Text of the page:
I’m finally home after an unplanned trip to Tennessee for my brother’s funeral and then a planned week in New England. I only had a day and a half between trips, but rescheduling the vacation would have been very expensive, so we went. We spent four days in Boston and three days in Bar Harbor, Maine, primarily visiting historical sites and places of natural beauty. It was a very nice trip and I came back with lots to write about.
While I’ve been gone, the Pagan internet has been all abuzz on the general topic of gods and superheroes. I’ve read much of it but mostly stayed out of the debate – reading on a 3½ inch screen is hard enough; composing on it is not how I want to spend my vacation. If you’re new to the topic, John Halstead at The Allergic Pagan has a very good analysis of the arguments. Go there and follow the links. While you’re there, read John’s earlier post on the Three Centers of Paganism. I’ve said I’ve given up on defining Paganism, but Halstead’s model of three overlapping circles of deity-centric, self-centric, and Nature-centric movements is so accurate and so useful I think I’m just going to refer people to it in the future.
I don’t have anything substantial to add to the theories currently under discussion – a lot of very intelligent, very experienced, very thoughtful Pagans have brought up more ideas than I could have if I had been writing on this from the beginning. But being a good engineer, and being blessed with time to contemplate the arguments, I’ve been thinking about what they’re good for. That’s the difference between science and engineering – science says “what is it?” while engineering says “what can I do with it?” I have two observations along those lines.
The first, as I hope has become apparent, is that this conversation isn’t about whether or not it’s OK to worship Superman. It’s a debate about what the gods are and how we should relate to them – a debate that has very different answers depending on whether your practice is deity-centric, self-centric, or Nature-centric. It’s about the definition of truth and the difference between literal truth and mythical truth. In this conversation and others like it, we are debating the theological and philosophical foundations of this new religion we call Paganism.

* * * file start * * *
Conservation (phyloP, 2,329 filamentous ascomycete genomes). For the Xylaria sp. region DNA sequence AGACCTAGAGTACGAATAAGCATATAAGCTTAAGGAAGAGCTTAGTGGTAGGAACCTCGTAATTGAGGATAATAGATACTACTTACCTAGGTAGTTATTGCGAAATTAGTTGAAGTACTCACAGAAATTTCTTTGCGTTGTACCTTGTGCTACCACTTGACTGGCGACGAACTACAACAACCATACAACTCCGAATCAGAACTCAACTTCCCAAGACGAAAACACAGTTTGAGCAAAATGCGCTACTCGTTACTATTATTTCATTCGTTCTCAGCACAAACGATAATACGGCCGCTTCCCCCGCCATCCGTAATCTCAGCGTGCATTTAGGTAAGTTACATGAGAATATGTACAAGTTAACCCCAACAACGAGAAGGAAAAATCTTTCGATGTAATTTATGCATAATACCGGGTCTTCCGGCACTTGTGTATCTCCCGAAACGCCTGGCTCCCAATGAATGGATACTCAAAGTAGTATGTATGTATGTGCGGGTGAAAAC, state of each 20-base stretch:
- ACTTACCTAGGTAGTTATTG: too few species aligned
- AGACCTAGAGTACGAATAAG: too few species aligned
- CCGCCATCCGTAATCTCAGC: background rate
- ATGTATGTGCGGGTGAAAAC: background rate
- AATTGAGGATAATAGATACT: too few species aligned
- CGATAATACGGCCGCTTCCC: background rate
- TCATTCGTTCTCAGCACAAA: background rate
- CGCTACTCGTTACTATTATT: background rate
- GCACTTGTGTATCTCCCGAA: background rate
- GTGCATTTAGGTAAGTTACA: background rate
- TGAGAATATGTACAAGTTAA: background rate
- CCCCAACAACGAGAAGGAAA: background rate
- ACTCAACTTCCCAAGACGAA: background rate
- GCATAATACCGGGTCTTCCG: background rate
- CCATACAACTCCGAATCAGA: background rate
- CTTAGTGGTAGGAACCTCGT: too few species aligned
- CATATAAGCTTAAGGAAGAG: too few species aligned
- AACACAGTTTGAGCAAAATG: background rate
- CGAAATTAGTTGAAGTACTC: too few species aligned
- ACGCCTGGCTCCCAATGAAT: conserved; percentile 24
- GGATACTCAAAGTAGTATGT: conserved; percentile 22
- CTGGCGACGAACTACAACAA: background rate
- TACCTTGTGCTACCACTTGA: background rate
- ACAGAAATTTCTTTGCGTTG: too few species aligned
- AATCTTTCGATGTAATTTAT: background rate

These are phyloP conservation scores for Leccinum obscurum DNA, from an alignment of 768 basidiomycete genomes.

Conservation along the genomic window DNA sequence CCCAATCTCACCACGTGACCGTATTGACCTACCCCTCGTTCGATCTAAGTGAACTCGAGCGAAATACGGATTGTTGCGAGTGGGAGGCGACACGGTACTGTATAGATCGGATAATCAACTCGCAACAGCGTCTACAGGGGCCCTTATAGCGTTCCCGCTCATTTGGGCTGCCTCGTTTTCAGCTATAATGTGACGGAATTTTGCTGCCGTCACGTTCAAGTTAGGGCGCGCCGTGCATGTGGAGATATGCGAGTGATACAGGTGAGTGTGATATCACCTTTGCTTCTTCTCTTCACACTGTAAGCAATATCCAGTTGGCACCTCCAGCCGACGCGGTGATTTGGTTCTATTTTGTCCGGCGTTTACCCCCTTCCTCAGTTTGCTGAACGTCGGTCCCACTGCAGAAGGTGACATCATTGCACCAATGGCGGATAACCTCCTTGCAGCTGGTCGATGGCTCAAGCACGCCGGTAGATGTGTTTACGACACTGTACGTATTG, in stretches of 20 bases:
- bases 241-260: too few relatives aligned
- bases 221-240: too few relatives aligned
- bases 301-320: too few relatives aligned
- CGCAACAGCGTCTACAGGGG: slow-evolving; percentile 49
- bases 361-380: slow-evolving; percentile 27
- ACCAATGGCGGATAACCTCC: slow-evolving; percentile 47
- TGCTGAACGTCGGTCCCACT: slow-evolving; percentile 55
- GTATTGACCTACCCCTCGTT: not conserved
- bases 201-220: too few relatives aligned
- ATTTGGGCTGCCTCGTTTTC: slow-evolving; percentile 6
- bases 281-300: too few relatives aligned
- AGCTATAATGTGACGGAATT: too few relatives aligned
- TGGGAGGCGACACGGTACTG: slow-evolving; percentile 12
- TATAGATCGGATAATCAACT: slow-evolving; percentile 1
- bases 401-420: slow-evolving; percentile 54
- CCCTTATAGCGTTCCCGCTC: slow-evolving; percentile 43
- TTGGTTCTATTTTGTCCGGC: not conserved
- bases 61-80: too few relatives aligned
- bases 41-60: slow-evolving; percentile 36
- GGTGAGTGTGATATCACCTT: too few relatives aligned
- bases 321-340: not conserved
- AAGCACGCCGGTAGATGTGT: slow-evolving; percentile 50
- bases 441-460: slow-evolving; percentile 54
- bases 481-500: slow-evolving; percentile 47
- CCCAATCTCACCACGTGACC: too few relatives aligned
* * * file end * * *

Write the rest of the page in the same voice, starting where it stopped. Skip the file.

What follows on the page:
For those who think this debate is a waste of time, I encourage you to remember the Council of Nicaea. In 325 CE the Emperor Constantine invited all bishops of the newly established Christian religion to settle some major theological disagreements within the Church. 1800 bishops were invited – about 300 attended. Those 300 bishops built a theological foundation that is still in use today. What might Christianity have become if the other 1500 bishops had showed up? What might it have become if ordinary Christians had been allowed to participate?
We’ll never know the answer to those questions. Perhaps the 300 bishops were a representative sample of Christian thought at the time and the outcome would have been the same. More likely, though, the additional voices would have changed the foundations of Christianity, perhaps subtly and perhaps dramatically.
The intellectual foundations of modern Paganism are being debated here and now. There is no formal gathering and no creeds will be issued, but the outcomes of these debates will affect what we and our spiritual descendants believe and how we will practice for generations to come. Are you sure you don’t want to participate?
Unlike in 325 CE, no invitation from an emperor is required, nor is a status equivalent to a bishop. All that’s required is a computer and the ability to form an argument that is both rational and inspiring.
It’s an exciting time to be a Pagan!
The second observation I want to make is that while these debates are both important and interesting, they are not all that’s important and interesting. Where ever you place yourself in the overlapping circles of deity-centric, self-centric, and Nature-centric movements, what you believe is not as important as what you do. Honor your gods and goddesses. Work your magic and refine your soul. Have reverence for Nature and care for the natural world. Worship, in solitude and in community. Whatever your regular spiritual practices, do them.
It’s good to be back. I’ve been away from my altar for two weeks. I’ve worshipped at other altars – some figurative and some literal – and I’ve had some very good and very necessary time away. But my paying job isn’t the only place where it’s time to go back to work.